Remark: This will go to the else (false) in the bash script

docker build --pull -f "Dockerfile" -t $SERVICE_NAME .

Remark: This will go to the if (true)

Edit 1:

After several tries I have found the following article and this one which helped me to understand 2 things:

1) ARG before FROM is outside of the build

2) The default shell is /bin/sh which means that the if else is working a little bit different in the docker build. for example you need only one "=" instead of "==" to compare strings.

So you can do this inside the Dockerfile

ARG argname=false   #default argument when not provided in the --build-arg
RUN if [ "$argname" = "false" ] ; then echo 'false'; else echo 'true'; fi

and in the docker build:

docker build --pull -f "Dockerfile" --label "service_name=${SERVICE_NAME}" -t $SERVICE_NAME --build-arg argname=true .

Just use the "test" binary directly to do this. You also should use the noop command ":" if you don't want to specify an "else" condition, so docker does not stop with a non zero return value error.

RUN test -z "$YOURVAR" || echo "var is set" && echo "var is not set"
RUN test -z "$YOURVAR" && echo "var is not set" || :
RUN test -z "$YOURVAR" || echo "var is set" && :
  • 1
    Same as RUN [ -z "$YOURVAR" ] && ... || :, I believe – cricket_007 Apr 17 '18 at 14:52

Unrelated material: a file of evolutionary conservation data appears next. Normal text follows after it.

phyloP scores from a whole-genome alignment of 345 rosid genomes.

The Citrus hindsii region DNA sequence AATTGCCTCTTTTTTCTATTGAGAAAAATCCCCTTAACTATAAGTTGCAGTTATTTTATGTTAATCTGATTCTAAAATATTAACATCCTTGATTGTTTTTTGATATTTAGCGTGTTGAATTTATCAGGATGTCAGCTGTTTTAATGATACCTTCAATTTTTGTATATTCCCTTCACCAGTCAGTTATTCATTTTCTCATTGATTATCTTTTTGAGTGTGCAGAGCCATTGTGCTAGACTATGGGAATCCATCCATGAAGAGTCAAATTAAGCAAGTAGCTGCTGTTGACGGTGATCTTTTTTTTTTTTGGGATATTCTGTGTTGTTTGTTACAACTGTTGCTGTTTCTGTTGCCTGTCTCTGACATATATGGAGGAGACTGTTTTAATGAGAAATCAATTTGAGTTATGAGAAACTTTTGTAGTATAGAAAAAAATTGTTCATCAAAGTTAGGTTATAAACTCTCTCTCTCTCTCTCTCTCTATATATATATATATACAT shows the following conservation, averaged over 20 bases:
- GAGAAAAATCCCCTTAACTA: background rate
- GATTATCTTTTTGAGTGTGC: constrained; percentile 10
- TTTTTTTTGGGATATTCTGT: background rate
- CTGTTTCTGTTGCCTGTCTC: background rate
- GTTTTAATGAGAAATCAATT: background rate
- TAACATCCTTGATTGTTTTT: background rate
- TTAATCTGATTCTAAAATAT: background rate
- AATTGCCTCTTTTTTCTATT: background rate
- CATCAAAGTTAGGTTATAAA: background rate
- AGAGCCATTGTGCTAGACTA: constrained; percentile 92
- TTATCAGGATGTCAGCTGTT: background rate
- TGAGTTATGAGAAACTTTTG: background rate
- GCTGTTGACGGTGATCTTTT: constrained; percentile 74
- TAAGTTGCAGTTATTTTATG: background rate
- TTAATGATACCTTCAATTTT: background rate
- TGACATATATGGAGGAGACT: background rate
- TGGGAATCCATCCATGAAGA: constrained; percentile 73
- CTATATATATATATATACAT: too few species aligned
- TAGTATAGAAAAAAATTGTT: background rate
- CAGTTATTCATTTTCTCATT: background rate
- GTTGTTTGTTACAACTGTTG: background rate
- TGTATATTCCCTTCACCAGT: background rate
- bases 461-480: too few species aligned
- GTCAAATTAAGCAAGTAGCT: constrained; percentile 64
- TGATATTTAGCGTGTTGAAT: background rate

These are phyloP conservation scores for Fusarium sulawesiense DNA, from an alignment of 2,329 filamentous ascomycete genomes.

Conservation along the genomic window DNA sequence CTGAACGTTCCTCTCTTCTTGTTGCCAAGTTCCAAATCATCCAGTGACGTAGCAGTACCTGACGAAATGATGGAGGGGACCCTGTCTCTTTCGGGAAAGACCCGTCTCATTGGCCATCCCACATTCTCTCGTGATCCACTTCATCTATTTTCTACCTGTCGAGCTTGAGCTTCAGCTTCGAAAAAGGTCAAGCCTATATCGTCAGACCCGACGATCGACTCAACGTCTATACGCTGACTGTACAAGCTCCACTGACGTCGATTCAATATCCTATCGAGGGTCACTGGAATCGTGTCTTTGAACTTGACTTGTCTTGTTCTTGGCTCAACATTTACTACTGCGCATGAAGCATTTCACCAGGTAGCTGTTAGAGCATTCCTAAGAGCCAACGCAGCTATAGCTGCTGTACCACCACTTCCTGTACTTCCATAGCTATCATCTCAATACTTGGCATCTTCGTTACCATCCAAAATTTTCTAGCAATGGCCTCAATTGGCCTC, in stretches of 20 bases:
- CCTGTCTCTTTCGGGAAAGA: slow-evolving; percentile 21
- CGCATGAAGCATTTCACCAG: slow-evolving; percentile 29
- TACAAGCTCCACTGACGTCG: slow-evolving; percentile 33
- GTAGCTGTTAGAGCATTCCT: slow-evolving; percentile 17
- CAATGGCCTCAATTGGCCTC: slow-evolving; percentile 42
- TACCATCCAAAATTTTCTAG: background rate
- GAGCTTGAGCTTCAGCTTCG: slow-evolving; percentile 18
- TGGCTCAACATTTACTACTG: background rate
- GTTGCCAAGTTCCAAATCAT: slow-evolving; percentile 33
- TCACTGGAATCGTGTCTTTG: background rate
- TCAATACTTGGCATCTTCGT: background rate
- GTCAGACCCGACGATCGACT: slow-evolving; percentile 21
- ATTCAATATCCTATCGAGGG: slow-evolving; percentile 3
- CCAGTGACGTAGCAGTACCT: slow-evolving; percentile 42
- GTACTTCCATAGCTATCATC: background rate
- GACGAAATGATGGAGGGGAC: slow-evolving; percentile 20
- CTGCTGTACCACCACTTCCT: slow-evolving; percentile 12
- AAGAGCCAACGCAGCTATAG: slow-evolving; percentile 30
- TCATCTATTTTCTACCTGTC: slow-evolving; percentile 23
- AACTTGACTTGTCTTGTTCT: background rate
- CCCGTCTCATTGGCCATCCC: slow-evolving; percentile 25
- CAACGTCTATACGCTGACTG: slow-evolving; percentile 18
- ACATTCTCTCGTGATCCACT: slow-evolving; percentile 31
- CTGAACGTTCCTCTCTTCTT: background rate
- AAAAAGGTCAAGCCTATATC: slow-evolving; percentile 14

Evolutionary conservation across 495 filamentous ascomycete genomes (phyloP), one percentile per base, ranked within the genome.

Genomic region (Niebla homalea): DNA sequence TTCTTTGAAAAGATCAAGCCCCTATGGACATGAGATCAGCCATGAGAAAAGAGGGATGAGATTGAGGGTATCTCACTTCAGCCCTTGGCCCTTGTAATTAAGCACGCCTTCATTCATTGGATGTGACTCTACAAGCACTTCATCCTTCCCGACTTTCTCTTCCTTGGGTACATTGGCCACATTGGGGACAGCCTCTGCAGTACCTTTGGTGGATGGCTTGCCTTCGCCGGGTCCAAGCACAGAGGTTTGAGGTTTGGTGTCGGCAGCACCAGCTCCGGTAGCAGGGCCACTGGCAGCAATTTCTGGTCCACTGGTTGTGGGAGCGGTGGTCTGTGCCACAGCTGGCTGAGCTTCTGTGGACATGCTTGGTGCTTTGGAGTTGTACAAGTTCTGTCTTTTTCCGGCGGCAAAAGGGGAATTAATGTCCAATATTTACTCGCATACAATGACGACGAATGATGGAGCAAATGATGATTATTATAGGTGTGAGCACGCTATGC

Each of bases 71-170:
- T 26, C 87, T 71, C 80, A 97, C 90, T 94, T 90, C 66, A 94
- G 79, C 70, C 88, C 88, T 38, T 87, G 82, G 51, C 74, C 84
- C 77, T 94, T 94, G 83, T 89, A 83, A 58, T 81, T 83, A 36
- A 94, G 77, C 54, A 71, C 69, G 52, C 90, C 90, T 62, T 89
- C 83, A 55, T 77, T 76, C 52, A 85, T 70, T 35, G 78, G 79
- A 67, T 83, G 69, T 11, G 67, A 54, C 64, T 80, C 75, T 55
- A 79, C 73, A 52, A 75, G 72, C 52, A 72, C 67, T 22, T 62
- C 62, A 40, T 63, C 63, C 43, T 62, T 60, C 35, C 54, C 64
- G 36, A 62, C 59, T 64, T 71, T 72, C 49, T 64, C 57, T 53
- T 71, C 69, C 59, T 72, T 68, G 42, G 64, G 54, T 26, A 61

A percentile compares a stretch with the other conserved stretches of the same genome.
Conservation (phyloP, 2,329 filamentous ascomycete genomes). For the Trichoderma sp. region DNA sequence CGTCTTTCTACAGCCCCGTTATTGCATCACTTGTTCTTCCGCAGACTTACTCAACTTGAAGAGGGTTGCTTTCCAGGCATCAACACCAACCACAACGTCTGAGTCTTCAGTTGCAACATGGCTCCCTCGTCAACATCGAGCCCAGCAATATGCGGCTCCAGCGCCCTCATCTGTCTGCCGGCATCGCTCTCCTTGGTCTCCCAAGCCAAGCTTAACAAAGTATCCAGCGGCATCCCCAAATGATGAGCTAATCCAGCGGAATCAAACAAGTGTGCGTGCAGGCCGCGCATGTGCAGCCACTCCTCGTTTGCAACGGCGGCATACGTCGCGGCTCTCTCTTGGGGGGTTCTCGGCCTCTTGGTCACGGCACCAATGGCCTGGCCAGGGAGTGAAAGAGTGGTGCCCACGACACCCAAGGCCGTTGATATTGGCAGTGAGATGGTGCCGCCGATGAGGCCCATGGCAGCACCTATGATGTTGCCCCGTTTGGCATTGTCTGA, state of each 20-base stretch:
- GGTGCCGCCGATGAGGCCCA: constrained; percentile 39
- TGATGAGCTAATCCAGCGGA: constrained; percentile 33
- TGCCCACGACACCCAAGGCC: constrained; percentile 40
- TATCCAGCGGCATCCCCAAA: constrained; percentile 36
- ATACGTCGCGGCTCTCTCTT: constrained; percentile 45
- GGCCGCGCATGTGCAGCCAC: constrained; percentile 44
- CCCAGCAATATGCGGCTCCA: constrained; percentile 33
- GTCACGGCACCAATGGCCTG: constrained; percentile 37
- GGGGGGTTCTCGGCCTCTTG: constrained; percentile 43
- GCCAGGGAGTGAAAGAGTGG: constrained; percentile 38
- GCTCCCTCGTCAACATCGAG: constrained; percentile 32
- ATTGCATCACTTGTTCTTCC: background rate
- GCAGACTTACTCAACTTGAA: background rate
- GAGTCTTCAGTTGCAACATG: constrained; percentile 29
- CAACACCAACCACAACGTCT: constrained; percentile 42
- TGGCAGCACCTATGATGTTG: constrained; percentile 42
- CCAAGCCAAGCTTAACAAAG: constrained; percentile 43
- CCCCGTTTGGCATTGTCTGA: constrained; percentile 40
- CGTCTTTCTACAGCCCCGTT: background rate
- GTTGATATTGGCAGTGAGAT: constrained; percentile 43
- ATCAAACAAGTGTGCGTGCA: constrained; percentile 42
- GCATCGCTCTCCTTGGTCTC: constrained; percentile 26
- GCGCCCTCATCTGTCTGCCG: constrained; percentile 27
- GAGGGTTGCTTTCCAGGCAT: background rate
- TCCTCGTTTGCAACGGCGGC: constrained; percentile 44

Exactly as others told, shell script would help.

Just an additional case, IMHO it's worth mentioning (for someone else who stumble upon here, looking for an easier case), that is Environment replacement.

Environment variables (declared with the ENV statement) can also be used in certain instructions as variables to be interpreted by the Dockerfile.

The ${variable_name} syntax also supports a few of the standard bash modifiers as specified below:

  • ${variable:-word} indicates that if variable is set then the result will be that value. If variable is not set then word will be the result.

  • ${variable:+word} indicates that if variable is set then word will be the result, otherwise the result is the empty string.


Using Bash script and Alpine/Centos


FROM alpine  #just change this to centos 


ADD . /tmp
RUN chmod +x /tmp/script.sh && /tmp/script.sh


#!/usr/bin/env sh

if [ -z "$E_MYARG" ]; then
    echo "NO PARAM PASSED"
    echo $E_MYARG

Passing arg: docker build -t test --build-arg MYARG="this is a test" .

Step 5/5 : RUN chmod +x /tmp/script.sh && /tmp/script.sh
 ---> Running in 10b0e07e33fc
this is a test
Removing intermediate container 10b0e07e33fc
 ---> f6f085ffb284
Successfully built f6f085ffb284

Without arg: docker build -t test .

Step 5/5 : RUN chmod +x /tmp/script.sh && /tmp/script.sh
 ---> Running in b89210b0cac0
Removing intermediate container b89210b0cac0

If what you want is to dynamically build images then you could do so with a build script.

Docker already provides SDKs for many languages that generally include a build call that lets you supply an arbitrary string or Dockerfile to build from.

E.g., with Ruby:

require 'docker'

val = my_arg == 42 ? "TRUE" : "FALSE"

# Create an Image from a Dockerfile as a String.
Docker::Image.build("FROM centos:7\nENV MY_ENV=" + val)